They’ve become the scarlet letters of our generation. The words “junkie” and “addict”. Seeing track marks, fucked up teeth, ravaged faces…you see these people and you think of them as sub-human. Dim souls that can barely power the limbs of their leathered husks. You don’t want to be near them, or talk to them, let alone give them your broken dollars so they could buy another cracked vial.
On Super Bowl Sunday, one of my favorite actors was found dead in his Manhattan apartment. Phillip Seymour Hoffman, whose talent was undoubted and his loss was too soon. Hoffman was found with four bags of heroin next to his body. He OD’d on the stuff.
It’s a story we’ve all heard before, an explosion of life that’s happened so many times that the manner of death seems so banal. It almost feels like his overdose made the only visible aspect of importance in his death is that he’s no longer alive.
Maybe it’s because of the respect that he garnered – that many celebrities garner – we don’t want to sully his memory by focusing on the fact that he was an addict. We don’t want to imprint that curse word on his tombstone. We don’t want to acknowledge that he wasn’t strong enough to conquer something that’s so taboo as drug addiction.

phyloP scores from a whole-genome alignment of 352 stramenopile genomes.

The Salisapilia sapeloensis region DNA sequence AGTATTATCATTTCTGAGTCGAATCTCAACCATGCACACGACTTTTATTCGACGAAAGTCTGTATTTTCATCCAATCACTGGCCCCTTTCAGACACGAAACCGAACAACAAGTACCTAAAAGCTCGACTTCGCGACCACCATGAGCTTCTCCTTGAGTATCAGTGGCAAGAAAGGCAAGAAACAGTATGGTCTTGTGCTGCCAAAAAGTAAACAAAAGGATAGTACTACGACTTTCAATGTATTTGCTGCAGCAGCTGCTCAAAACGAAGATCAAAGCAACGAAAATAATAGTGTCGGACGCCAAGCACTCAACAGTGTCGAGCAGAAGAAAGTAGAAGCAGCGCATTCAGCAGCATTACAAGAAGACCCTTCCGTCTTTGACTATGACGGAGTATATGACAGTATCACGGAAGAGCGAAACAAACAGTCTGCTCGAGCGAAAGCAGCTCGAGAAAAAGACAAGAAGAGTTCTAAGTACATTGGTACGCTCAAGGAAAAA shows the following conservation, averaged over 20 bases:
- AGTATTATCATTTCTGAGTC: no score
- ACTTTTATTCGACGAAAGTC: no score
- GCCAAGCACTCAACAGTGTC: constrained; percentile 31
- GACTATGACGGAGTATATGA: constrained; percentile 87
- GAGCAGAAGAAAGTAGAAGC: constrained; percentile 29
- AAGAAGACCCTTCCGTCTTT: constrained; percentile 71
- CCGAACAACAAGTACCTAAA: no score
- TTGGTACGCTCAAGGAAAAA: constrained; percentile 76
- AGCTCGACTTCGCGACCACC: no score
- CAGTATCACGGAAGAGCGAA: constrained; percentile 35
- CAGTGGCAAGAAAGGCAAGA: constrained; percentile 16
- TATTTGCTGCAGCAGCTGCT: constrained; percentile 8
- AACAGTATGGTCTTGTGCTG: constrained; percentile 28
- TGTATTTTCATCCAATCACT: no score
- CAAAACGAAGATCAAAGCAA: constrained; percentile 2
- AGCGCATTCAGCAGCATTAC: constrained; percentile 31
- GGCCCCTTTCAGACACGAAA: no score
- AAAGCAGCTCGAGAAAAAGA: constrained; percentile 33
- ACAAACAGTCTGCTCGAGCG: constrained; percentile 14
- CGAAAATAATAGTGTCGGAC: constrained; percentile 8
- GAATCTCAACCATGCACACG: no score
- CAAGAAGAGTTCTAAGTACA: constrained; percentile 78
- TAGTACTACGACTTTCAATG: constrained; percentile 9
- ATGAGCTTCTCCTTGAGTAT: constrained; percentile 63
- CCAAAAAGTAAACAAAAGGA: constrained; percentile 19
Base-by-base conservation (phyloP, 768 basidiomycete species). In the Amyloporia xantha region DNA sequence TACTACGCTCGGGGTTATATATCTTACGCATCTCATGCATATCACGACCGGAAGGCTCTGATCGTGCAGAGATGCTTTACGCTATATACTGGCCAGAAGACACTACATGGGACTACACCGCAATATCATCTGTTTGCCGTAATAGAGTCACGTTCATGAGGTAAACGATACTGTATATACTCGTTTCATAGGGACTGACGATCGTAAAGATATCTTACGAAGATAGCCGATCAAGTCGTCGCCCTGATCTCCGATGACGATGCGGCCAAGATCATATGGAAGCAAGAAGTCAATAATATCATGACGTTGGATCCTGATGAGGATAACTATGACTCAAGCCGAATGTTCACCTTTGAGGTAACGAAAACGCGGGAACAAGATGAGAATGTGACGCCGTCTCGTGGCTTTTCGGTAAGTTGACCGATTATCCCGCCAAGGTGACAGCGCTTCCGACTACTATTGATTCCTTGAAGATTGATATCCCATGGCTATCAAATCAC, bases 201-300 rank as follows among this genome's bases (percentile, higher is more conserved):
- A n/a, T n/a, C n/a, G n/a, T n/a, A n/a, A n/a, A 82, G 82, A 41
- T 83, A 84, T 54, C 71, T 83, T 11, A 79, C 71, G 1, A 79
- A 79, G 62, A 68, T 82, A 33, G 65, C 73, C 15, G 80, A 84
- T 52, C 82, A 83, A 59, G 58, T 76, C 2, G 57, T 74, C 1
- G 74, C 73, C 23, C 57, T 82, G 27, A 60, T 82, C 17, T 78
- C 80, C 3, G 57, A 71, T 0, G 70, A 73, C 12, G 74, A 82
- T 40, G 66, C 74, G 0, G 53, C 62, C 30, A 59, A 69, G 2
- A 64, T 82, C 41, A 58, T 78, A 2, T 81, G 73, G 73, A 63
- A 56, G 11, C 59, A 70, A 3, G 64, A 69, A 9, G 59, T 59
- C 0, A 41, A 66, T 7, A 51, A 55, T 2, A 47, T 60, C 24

Even the recreational drug users I know hold onto the idea that they can kick the habit at any time. They choose to shoot, snort, or smoke up. It’s that idea of agency that maintains their humanity, because when we lose ourselves to addiction, we lose that crucial pillar that makes us human. We lose reasonability and dictate ourselves solely by impulse.
I look at Hoffman’s performances, and I see a man who was in such deep control of himself that it’s hard to believe that he couldn’t keep himself from hurting every cell, every organ inside him to sate a desire that I could never understand. I don’t want to brand him as an addict, but in doing so, I have to come to terms what the word even means to me.
Is an addict sub-human? Someone even worth the time or the effort to redeem? Is their loss of agency equivalent to them devolving into the beasts we were born from? Are those who are mentally unable to exhibit agency, regardless of their drug habits, equally unworthy to be considered human?
Are they worth saving? Honoring in death? Are they worthy of the same footnotes in history as Hoffman, Farley, Winehouse, and Ledger?
When someone loses control over their actions, when they’re unable to differentiate between commonly held reason and blind desire, are they deserving of any sympathy and compassion?
It’s no doubt that we’ve lost a great actor, someone deserving of so many more accolades. But in lionizing his death, I can’t help but think about the marginalization of so many others.
Phillip Seymour Hoffman was an addict. A well-heeled and more personable addict than the ones we find on the street, but an addict nonetheless. When I say that, I don’t want to convey all the negativity and condescension that usually accompanies that word. The true question that remains is whether or not that condescension should even exist at all.